Defenses against attackers generally center on building technological protections to combat ever-lurking adversaries. Businesses typically try to fortify their assets by closing off the most obscure entry points, which is commendable. But it becomes irrelevant if they leave the front door wide open rather than employing an active defense. Attackers are often relentless and dogged types (and need to be in order to succeed). Protecting against this can be difficult, because the threat is somewhat faceless and motionless until one day it's not—how can we truly protect ourselves against such a faceless, shapeless entity, you may wonder? Something that doesn't seem like it's a threat at all until one day it appears, and it is tangible, dangerous, and consequential. Looking the threat in the face leaves most companies wondering how they could have missed imagining the scenario in which they find themselves, and the truth is there are infinite attack scenarios. Imagining and barricading against them all is futile. Learning to think like an attacker, seeing how information about you can be used against you, will not stop it from happening, but it will make halting attacks in their tracks that much easier. It's the closest thing to a security panacea I will see in my working lifetime, of that I have no doubt.
People, typically not in the cybersecurity or information security industries, wonder if it's safe or even ethical to teach people how to think like an attacker, whether that be teaching a penetration tester how to break into networks or a social engineer how to elicit information and use it against a target. My response is always this: the solution to successfully fending off attacks and staying ahead of them is to be able to think like those who would seek to attack us. I am not teaching people to be malevolent or corrupt; I am teaching them to how to be ethical—testing people, companies, and security for our greater good. When a company is attacked, regardless if they left themselves open to it or not, it affects the people who work there; it affects the people who used the services. This should not be overlooked or taken lightly. Because of the stakes, we must have only trusted individuals within our workplaces, or the information security/cybersecurity sectors test our businesses.
Also, as I have said in the introduction and countless times before, whether it be when asked by people curious about my profession or in interview and training settings, putting the word ethical, or some variation of it, before the word attacker will not make the words that follow invisible to malicious actors. I also cannot control who buys this book. But I believe that learning to think like a malicious attacker can and will help us, as security professionals, get ahead, stay ahead, and beat them. We take their power when we can think like them, but with a purer intent.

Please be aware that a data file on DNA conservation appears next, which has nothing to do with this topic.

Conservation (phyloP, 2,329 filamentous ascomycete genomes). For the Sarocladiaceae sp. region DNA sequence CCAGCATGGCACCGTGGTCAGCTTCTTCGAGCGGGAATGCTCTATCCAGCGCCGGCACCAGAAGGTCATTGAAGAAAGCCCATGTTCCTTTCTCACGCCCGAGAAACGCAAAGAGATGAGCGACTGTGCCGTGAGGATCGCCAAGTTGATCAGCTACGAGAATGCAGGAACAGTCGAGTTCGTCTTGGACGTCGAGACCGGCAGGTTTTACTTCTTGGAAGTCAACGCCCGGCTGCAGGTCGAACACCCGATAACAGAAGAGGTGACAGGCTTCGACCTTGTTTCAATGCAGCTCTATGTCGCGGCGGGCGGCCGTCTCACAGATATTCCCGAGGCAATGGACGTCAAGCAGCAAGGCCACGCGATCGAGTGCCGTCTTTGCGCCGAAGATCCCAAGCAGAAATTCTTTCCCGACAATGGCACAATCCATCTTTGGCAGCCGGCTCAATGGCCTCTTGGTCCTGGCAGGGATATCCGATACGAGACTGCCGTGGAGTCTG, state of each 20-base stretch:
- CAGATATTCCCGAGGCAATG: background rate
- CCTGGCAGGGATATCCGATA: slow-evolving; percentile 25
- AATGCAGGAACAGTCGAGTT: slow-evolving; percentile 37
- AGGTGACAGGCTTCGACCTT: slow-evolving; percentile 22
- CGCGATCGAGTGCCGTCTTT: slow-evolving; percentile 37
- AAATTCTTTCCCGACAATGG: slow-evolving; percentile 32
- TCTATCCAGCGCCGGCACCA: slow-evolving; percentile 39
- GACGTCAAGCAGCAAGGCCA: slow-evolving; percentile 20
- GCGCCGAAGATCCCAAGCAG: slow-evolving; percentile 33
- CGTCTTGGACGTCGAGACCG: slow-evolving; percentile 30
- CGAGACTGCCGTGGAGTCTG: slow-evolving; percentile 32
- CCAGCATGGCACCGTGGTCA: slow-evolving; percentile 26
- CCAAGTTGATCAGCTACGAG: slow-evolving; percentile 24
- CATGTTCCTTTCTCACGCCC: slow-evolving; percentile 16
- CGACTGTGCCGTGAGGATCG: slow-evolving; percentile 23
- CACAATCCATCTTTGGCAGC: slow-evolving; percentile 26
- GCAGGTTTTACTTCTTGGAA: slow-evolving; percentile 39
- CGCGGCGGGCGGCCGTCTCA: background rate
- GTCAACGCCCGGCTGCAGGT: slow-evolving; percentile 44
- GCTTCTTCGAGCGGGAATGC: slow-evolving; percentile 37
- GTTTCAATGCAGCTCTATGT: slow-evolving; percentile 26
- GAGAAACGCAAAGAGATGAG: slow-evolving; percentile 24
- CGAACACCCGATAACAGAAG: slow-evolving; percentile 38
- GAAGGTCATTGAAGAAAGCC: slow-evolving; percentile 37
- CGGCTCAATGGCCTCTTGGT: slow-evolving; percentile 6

As a society, we test everything: we test our cars to see how they'll fare on impact, we test buildings for structural safety, we even test markets before launching products. We train our emergency personnel, too, and rightly so. We wouldn't simply place a person in front of a burning building with a hose expecting them to put it out; we test our firefighters, give them experience and build their skills. The same goes for many other professions. As businesses, we can and should test everything. “Everything” includes human-based defenses. Testing people against ostensibly malicious attacks is tactical, daunting, and dynamic, but it works as a way of upping security, and it's the next great defense in security for businesses, and for us all. One of the most effective ways to uncover flaws and weaknesses in a business's security posture is to carry out planned attacks, exposing gaps in their defenses before a malicious attacker can take advantage.
Finally, while testing people is of course not teaching them the attacker mindset, it is teaching them how an attack might rear its ugly head and that alone gives them defenses against it. So, as security professionals, it's also our duty to form attack methods that, once executed, have no long-lasting adverse effects on the population tested—a major contrast when compared to those breeched by a malicious attacker. After all, some of the most devastating attacks haven't been the most technical—they've simply been human versus human. The catch is that only one human knows about the attack as it unfolds. By offering insight into the principles of AMs, we should be able to move the needle on security in the right direction without adversely affecting the population.
The word scope will be used frequently throughout this book and chapter. It refers to a document that is an agreement on the work you're going to perform for a client. It outlines what you can and cannot do. It is your get out-of-jail-free card if you are caught (if you stuck to the terms of it) and possibly your never-go-to-actual-jail card if you are caught (if you stuck to the terms of it).
The scope will permit you to do a whole host of things, like enter a building from any given area or use real employee names in a phish. It might let you break into a building during the day but not at night (within normal working hours), or it might allow you to impersonate employees, both in person and over the phone. It is decided by the client.